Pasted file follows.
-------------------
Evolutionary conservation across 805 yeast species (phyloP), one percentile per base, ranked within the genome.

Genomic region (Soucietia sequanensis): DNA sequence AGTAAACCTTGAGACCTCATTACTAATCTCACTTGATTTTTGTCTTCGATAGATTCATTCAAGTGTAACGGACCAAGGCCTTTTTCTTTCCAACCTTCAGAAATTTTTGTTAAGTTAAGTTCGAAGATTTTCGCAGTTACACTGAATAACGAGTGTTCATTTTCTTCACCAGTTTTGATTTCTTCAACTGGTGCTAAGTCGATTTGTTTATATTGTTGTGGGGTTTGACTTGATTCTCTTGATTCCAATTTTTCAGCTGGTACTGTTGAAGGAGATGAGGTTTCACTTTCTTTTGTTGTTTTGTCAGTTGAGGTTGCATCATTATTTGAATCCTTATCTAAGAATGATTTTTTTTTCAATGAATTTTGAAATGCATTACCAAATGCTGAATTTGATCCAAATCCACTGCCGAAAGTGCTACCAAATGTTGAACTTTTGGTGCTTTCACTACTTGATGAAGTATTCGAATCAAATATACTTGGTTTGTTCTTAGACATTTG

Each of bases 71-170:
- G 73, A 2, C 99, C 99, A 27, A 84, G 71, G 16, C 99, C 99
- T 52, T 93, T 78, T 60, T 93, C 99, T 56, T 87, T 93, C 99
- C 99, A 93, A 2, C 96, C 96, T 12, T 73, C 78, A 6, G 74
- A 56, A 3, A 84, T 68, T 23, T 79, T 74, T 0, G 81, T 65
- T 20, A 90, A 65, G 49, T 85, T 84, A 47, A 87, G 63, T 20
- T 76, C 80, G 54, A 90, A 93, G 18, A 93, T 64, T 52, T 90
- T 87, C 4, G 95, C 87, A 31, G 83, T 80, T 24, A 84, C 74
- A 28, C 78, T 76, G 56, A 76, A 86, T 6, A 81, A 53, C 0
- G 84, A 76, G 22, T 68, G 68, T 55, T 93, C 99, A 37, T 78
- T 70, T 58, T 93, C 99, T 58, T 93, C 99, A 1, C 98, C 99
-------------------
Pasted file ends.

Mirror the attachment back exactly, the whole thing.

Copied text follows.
Evolutionary conservation across 805 yeast species (phyloP), one percentile per base, ranked within the genome.

Genomic region (Soucietia sequanensis): DNA sequence AGTAAACCTTGAGACCTCATTACTAATCTCACTTGATTTTTGTCTTCGATAGATTCATTCAAGTGTAACGGACCAAGGCCTTTTTCTTTCCAACCTTCAGAAATTTTTGTTAAGTTAAGTTCGAAGATTTTCGCAGTTACACTGAATAACGAGTGTTCATTTTCTTCACCAGTTTTGATTTCTTCAACTGGTGCTAAGTCGATTTGTTTATATTGTTGTGGGGTTTGACTTGATTCTCTTGATTCCAATTTTTCAGCTGGTACTGTTGAAGGAGATGAGGTTTCACTTTCTTTTGTTGTTTTGTCAGTTGAGGTTGCATCATTATTTGAATCCTTATCTAAGAATGATTTTTTTTTCAATGAATTTTGAAATGCATTACCAAATGCTGAATTTGATCCAAATCCACTGCCGAAAGTGCTACCAAATGTTGAACTTTTGGTGCTTTCACTACTTGATGAAGTATTCGAATCAAATATACTTGGTTTGTTCTTAGACATTTG

Each of bases 71-170:
- G 73, A 2, C 99, C 99, A 27, A 84, G 71, G 16, C 99, C 99
- T 52, T 93, T 78, T 60, T 93, C 99, T 56, T 87, T 93, C 99
- C 99, A 93, A 2, C 96, C 96, T 12, T 73, C 78, A 6, G 74
- A 56, A 3, A 84, T 68, T 23, T 79, T 74, T 0, G 81, T 65
- T 20, A 90, A 65, G 49, T 85, T 84, A 47, A 87, G 63, T 20
- T 76, C 80, G 54, A 90, A 93, G 18, A 93, T 64, T 52, T 90
- T 87, C 4, G 95, C 87, A 31, G 83, T 80, T 24, A 84, C 74
- A 28, C 78, T 76, G 56, A 76, A 86, T 6, A 81, A 53, C 0
- G 84, A 76, G 22, T 68, G 68, T 55, T 93, C 99, A 37, T 78
- T 70, T 58, T 93, C 99, T 58, T 93, C 99, A 1, C 98, C 99